Paul Calver, president and chief financial officer of the Data Analysis Bureau, examines how artificial intelligence (AI) and machine learning (ML) are improving manufacturing operations at every level.
Manufacturers are redefining their priorities around resilience, sustainability and operational excellence, and addressing the immediate challenges of securing supplies and recruiting workers.
Technologies based on artificial intelligence and machine learning play a vital role in accelerating the capabilities of manufacturers in these areas and achieving their goals of capturing market share and maintaining global competitiveness.
What is AI and ML? Artificial intelligence is the science and engineering of making intelligent machines, especially intelligent computer programs, and machine learning is a branch of AI that allows a machine to learn automatically, using data and algorithms, without explicit programming, and can gradually improve its accuracy over time. .
Manufacturers have been adopting physical technologies, such as robotics and automated machine tools, for many decades and have recently begun to focus on additive manufacturing.
But as manufacturers become more aware of the power of data, many are turning to advanced data analytics, AI and ML, supported by IoT platforms, to leverage their core data assets. The rate of adoption of these technologies is increasing rapidly.
A recent survey by The Manufacturer and IBM indicated that 65% of manufacturing decision makers were working on adopting, implementing or using AI and ML.
This trend is set to accelerate with AI and ML in the manufacturing market expected to grow at a CAGR of 57.2% over the next five years as manufacturers realize the easy opportunities afforded by data. .
With our experience of working closely with leading manufacturers in the industry and as the winner of an Innovate UK award for building a global predictive analytics service, we want to share with you a vision of applications of AI and ML inside and outside the factory.
AI outside the factory
A typical supply chain involves many sub-actors, logistics interfaces, and geographic locations. The supply chain is described (next page) as a linear flow, but it is usually complex three-dimensional networks. If at any time, especially if the supply chain is lean, there is a failure in one of the supply network nodes, many other parts may fail.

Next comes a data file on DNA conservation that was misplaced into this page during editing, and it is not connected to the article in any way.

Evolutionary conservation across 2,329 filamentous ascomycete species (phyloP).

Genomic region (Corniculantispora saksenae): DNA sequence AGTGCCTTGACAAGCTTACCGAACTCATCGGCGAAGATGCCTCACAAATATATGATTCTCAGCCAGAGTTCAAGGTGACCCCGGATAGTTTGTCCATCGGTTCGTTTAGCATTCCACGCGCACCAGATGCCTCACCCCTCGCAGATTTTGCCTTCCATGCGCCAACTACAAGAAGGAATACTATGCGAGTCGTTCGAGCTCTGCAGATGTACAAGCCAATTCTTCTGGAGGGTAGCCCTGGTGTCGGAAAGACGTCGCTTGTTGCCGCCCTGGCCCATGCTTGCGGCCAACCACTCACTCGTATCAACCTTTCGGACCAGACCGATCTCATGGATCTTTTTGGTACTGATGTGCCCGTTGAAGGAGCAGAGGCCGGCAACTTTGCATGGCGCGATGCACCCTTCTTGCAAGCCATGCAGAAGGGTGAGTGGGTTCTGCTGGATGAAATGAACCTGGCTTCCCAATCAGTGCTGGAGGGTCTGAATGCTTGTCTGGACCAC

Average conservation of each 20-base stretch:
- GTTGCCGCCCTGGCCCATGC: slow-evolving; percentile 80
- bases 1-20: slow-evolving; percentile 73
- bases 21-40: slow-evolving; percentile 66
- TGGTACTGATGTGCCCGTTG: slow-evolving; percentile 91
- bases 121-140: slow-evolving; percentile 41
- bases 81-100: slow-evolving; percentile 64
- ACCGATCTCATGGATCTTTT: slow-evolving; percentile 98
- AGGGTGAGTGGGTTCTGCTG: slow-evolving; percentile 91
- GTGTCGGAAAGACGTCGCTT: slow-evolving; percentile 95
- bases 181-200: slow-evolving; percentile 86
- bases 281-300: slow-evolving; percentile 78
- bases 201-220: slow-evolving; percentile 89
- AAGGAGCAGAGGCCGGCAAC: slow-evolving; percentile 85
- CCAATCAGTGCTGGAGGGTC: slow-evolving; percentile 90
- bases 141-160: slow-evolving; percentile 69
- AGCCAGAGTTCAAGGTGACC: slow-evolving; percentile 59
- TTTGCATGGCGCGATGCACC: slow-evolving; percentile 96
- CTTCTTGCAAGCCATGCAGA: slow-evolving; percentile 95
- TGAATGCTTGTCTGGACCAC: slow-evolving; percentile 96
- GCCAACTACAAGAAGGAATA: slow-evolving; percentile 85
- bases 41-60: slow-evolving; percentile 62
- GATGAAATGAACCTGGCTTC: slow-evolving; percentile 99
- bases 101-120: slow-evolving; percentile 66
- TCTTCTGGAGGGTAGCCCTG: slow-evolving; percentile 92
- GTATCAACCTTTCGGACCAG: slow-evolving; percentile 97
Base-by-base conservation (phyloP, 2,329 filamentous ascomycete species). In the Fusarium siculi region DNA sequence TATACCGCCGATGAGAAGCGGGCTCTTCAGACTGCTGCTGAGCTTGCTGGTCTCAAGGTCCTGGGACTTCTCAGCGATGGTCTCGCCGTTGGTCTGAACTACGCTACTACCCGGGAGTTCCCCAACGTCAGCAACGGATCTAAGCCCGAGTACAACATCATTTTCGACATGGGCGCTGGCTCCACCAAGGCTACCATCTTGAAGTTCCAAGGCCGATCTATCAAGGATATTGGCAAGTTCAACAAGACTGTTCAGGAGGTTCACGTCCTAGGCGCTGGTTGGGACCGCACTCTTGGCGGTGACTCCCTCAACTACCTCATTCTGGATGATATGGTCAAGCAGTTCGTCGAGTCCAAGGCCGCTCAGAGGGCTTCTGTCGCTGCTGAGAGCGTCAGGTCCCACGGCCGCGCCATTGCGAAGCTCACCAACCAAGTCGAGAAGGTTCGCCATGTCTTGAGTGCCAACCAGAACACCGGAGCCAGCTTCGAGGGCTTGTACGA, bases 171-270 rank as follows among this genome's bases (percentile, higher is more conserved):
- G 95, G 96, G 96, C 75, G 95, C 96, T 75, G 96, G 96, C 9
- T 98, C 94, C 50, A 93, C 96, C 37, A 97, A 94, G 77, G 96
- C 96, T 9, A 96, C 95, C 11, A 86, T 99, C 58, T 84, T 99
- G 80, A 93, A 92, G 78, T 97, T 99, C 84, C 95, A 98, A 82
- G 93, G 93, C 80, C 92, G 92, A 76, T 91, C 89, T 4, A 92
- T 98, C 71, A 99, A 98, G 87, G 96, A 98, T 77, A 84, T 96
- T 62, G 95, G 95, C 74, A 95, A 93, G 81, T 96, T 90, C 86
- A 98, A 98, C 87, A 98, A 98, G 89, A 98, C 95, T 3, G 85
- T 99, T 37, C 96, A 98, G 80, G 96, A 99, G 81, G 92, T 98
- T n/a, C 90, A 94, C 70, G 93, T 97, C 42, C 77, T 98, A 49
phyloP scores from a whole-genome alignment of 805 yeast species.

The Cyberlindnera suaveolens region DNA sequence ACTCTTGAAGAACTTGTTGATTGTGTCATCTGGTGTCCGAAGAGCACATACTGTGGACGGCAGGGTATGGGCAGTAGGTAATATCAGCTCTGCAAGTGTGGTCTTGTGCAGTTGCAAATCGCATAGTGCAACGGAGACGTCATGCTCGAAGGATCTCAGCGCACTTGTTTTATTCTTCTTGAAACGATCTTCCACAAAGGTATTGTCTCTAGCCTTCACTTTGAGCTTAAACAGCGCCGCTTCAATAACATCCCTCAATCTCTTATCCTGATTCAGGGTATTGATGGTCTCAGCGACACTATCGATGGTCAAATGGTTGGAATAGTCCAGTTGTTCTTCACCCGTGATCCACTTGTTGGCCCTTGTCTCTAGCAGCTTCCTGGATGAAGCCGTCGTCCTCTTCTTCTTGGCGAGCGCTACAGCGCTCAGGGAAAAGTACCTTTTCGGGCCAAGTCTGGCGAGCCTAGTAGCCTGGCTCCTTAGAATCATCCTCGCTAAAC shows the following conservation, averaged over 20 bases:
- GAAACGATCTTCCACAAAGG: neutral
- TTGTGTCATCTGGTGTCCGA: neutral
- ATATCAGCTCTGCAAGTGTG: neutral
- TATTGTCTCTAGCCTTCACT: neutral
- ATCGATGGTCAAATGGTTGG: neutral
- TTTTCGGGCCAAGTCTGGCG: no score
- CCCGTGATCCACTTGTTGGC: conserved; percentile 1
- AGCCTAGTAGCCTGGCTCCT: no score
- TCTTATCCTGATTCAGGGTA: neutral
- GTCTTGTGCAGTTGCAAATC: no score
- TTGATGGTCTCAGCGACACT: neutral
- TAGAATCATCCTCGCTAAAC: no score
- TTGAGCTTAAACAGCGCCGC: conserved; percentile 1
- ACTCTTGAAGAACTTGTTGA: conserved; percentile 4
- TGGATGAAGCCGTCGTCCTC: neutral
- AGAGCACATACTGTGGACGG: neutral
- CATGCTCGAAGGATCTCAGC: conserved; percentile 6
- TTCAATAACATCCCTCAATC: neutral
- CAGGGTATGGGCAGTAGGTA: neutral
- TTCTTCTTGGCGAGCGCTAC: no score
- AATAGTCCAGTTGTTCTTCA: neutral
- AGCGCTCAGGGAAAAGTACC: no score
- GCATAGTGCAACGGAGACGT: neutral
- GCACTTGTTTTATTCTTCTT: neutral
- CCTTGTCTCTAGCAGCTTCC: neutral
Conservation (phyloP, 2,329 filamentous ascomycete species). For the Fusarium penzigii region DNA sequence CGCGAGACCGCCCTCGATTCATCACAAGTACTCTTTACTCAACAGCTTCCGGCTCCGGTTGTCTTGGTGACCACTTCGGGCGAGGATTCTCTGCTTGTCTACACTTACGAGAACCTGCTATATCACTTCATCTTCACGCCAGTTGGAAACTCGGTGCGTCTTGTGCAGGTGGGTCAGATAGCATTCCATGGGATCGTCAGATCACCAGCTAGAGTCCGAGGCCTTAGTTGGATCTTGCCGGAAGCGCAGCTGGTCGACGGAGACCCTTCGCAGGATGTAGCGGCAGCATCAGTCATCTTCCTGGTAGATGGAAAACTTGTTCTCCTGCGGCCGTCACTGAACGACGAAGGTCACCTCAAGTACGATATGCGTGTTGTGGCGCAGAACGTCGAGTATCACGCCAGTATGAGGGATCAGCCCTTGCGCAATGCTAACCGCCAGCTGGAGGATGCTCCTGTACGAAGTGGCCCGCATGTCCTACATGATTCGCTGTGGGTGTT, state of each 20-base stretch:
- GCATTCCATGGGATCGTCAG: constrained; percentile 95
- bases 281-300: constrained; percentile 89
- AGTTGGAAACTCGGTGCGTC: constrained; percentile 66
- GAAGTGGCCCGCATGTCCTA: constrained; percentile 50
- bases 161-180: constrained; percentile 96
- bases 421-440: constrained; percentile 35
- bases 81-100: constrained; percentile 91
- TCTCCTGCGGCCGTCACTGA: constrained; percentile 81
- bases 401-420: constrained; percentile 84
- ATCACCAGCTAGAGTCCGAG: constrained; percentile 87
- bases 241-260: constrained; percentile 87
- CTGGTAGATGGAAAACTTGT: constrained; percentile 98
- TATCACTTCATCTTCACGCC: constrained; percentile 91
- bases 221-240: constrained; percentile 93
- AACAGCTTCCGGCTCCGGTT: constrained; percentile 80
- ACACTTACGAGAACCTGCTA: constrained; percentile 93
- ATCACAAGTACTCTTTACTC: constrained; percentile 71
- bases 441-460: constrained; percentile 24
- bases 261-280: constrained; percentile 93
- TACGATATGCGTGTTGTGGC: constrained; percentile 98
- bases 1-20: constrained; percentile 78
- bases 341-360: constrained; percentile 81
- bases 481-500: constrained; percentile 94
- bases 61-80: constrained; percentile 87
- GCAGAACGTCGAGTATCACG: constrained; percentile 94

Synchronizing supply and demand is essential to avoid the supply chain whiplash we are currently experiencing. Additionally, as manufacturing becomes more sustainable and business models such as product-as-a-service and reuse/remodel become more common, knowing the condition of your product in the field will become essential.
AI and ML have a key role to play in the supply chain where technology can be used to predict risks and future behaviors so that risks can be mitigated and the use of assets and products is maximized.
AI inside the factory
Digital technologies now allow you to create flexible and intelligent, non-human manufacturing processes that can quickly adapt to changes and enable the manufacture of bespoke products at scale. These are the principles of Industry 4.0.
The Internet of Things (IoT) is at the heart of this and provides the informational platform for AI and ML to be applied as it connects the physical world, inside and outside the factory, to the digital world through sensors and edge and cloud computing. .
AI and ML can then, through analytics, provide insights, predict the future, and initiate real-time changes often enabled through the IOT platform and factory business systems.
However, with advances in APIs, natural language processing, and the advent of federated learning, the data that AI and ML need to learn doesn’t just have to come from your factory or supply chain. .
Information from your factory can be combined with open source and market data, such as raw material prices, weather conditions, market behavior, competitor actions and also from all your factories around the world.
This capability multiplies the power of AI and ML at scale and brings a new level of artificial intelligence to your entire organization. This is called a strong AI. Manufacturers must quickly access their information and overcome all time, financial and management barriers to enable the use of this technology. Click on here to download our free guide to AI inside and outside the factory and learn how to build and scale AI.
More than The manufacturer